This comprehensive review participates in the use of three different non-invasive surface scanning techniques directed in scientific research of medical, anthropology, archaeology forensic science, and product designing. 3D surface examining tools speak to a promising technique to provide reproducible data such as map the facial soft or hard tissues of a subject document skeletal remains, and trauma, generating 3D imitations of the components for documented and illustrative purposes while simultaneously holding exactness and unwavering quality. Three-dimensional imaging is rapidly turning into a vital tool for reconstruction and examination in scientific research. The final 3D mesh can be 3D printed or the digital version can be shared online with scientific researchers. This review manuscript highlights several studies utilizing non-invasive scanning techniques, depicts the pro and cons of the 3D scanning techniques, and different features of the scanners irrespective of the cost which would be helpful for future research work. A resourceful review was conducted using 7 databases; PubMed, CENTRAL, Science Direct, Scopus, Google Scholar, Research Gate, and IEEE Xplore from 2002 to 2020. Search terms were; “3D Laser scanning”, “Photogrammetry”, “Skeleton preservation”, “Documentation”, “Surface Scanning”, etc. Papers with quality work and related to the field of forensic science, anthropometry, 3D facial scanning, and product development were selected. From all the studies, 71 studies met the eligibility criteria, and other articles were excluded which were non-relevant, had duplicate records, and did not meet search criteria. This review provides in-depth understanding and discussions into methods, restrictions, and inferences from respective research publications.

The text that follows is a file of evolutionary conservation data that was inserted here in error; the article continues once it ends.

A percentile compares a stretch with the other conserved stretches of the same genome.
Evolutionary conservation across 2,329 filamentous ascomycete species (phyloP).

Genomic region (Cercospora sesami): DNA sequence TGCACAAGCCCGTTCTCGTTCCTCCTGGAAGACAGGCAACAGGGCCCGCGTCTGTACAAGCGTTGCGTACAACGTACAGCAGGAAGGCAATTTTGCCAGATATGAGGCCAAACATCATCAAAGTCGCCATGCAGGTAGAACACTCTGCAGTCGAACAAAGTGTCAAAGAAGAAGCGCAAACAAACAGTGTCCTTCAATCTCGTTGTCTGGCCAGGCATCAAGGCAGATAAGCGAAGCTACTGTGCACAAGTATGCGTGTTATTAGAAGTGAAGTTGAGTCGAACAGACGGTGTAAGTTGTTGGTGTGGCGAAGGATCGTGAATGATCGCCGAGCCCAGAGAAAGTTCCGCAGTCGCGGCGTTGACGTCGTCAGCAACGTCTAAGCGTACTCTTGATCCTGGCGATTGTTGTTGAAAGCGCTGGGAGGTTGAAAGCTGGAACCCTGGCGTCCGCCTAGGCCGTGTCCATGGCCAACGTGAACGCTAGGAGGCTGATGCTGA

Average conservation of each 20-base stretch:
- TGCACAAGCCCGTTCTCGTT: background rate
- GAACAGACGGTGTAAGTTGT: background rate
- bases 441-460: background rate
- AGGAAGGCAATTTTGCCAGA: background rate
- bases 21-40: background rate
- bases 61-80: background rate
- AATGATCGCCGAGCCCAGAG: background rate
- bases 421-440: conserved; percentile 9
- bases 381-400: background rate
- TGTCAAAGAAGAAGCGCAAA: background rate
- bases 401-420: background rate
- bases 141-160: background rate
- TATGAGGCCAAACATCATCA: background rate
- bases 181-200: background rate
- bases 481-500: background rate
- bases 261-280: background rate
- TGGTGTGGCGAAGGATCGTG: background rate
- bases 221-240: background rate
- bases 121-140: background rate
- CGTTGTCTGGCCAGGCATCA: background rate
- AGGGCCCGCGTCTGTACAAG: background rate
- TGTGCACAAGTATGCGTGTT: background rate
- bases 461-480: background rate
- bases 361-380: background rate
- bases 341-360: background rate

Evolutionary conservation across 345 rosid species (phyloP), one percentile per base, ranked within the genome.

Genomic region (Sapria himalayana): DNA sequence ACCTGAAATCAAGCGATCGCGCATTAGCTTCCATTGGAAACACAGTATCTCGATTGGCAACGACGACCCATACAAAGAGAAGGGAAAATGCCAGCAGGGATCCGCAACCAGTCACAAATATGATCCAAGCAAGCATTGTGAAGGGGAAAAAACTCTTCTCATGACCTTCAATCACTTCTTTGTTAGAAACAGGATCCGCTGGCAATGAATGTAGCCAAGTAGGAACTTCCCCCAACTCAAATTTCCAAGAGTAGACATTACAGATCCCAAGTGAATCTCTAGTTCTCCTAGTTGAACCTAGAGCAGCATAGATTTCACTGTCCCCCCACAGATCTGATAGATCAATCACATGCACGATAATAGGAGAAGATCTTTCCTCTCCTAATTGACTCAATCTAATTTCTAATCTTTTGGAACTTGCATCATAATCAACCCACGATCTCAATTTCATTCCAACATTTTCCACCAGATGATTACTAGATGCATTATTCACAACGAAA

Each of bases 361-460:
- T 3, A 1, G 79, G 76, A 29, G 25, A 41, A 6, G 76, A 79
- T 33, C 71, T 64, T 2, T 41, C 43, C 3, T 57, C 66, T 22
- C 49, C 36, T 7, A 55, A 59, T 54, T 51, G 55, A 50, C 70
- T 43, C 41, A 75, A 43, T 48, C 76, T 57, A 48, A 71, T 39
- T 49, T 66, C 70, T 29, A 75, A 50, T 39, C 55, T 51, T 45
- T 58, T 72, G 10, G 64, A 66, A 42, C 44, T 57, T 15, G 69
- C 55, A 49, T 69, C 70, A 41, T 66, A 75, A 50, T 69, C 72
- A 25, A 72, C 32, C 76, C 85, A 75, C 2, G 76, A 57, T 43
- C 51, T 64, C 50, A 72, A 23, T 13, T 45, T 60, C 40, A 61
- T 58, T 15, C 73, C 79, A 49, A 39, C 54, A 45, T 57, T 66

Linda Rubinstein
Forensic Medicine and Anatomy Research, Volume 09, pp 24-30; doi:10.4236/fmar.2021.92003

Abstract:
DNA extraction from degraded skeletal samples is often particularly challenging. The difficulty derives from the fact that variable environment has a significant effect on DNA preservation. During the years 2002-2015 unidentified degraded skeletal remains were accumulated at our institute, National Institute of Forensic Medicine (NIFM), most of them with none or partial DNA profile. As new methods rapidly emerge, we revisited these samples with partial DNA profiles in the hope to add additional alleles and eventually be able to identify these previously unidentifiable samples. We have chosen to use these samples to compare two automated methods: Prepfiler Express BTA (Applied Biosystems) and QIAcube (Quiagen), in hope of acquiring a more complete DNA profile and eventually make new identifications possibly comparing these profiles with missing person database. In both methods, a preparation step is required, after which the samples undergo automatic DNA extraction. The two protocols are based on different extraction methods. Fresh or non-problematic bone samples as the positive control gave the same results in both methods. In the degraded skeletal samples, the results were significantly better using the QIAcube method in our hands, but since degraded samples are highly variable the combination of both methods could be useful to receive better and more reliable profiles.